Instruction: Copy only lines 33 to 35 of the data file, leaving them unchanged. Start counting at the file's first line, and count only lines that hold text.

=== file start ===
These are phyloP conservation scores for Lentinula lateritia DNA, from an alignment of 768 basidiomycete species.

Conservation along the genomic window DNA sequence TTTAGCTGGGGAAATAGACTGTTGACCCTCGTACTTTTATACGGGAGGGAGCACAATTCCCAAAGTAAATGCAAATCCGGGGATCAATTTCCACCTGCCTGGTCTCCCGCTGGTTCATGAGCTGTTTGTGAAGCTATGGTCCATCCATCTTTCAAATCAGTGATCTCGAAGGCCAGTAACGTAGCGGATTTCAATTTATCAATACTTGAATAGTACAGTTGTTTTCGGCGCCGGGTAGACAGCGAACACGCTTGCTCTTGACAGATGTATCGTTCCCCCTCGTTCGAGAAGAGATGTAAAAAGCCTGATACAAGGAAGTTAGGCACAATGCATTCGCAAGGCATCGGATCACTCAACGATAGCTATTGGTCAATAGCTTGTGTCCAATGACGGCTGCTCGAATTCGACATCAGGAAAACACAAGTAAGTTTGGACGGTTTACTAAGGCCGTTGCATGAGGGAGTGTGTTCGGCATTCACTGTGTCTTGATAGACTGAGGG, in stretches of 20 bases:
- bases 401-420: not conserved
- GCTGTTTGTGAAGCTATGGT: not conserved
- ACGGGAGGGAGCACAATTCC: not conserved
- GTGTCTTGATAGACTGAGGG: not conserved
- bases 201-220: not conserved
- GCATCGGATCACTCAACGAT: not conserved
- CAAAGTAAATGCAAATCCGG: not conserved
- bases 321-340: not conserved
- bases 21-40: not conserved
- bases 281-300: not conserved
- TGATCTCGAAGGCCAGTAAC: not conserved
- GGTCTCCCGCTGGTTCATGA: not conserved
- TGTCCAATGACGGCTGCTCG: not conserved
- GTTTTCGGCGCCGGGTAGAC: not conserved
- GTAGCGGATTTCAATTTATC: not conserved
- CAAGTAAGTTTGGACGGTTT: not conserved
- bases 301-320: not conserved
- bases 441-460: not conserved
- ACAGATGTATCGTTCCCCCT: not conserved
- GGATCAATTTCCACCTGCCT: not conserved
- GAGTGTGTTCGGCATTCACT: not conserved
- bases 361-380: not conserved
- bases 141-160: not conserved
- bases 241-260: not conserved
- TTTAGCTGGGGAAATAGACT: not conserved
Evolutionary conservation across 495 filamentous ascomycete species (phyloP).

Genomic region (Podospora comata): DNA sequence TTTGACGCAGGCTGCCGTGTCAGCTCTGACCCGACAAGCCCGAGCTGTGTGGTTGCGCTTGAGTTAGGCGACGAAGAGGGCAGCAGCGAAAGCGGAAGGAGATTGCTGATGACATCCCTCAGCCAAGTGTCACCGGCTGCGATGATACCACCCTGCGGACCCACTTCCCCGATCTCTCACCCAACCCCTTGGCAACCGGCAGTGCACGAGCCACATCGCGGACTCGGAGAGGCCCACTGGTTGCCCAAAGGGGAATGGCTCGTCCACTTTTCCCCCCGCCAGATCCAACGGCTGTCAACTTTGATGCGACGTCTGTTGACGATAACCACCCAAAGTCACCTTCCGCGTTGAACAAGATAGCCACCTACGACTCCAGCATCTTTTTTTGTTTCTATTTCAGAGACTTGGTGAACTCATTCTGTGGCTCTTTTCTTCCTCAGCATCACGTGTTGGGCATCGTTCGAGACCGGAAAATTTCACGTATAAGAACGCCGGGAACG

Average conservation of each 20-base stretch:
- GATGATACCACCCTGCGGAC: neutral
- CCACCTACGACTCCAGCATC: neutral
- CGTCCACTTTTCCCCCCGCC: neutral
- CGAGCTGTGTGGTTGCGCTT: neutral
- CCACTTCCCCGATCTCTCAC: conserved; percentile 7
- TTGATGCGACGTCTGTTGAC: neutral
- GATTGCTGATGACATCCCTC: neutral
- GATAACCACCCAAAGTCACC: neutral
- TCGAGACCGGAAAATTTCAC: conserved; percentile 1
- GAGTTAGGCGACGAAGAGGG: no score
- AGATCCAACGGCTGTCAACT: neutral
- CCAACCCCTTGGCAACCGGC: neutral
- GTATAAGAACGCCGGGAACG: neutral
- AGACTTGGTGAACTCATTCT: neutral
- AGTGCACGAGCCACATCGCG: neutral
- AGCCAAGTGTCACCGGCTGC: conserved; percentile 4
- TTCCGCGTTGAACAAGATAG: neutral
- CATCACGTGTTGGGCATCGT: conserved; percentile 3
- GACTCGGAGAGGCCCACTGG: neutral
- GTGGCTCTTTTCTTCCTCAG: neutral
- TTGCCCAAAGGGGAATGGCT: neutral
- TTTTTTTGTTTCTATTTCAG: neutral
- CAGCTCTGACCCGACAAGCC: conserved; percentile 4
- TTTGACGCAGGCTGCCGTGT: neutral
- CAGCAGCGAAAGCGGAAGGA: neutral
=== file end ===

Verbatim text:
- CGTCCACTTTTCCCCCCGCC: neutral
- CGAGCTGTGTGGTTGCGCTT: neutral
- CCACTTCCCCGATCTCTCAC: conserved; percentile 7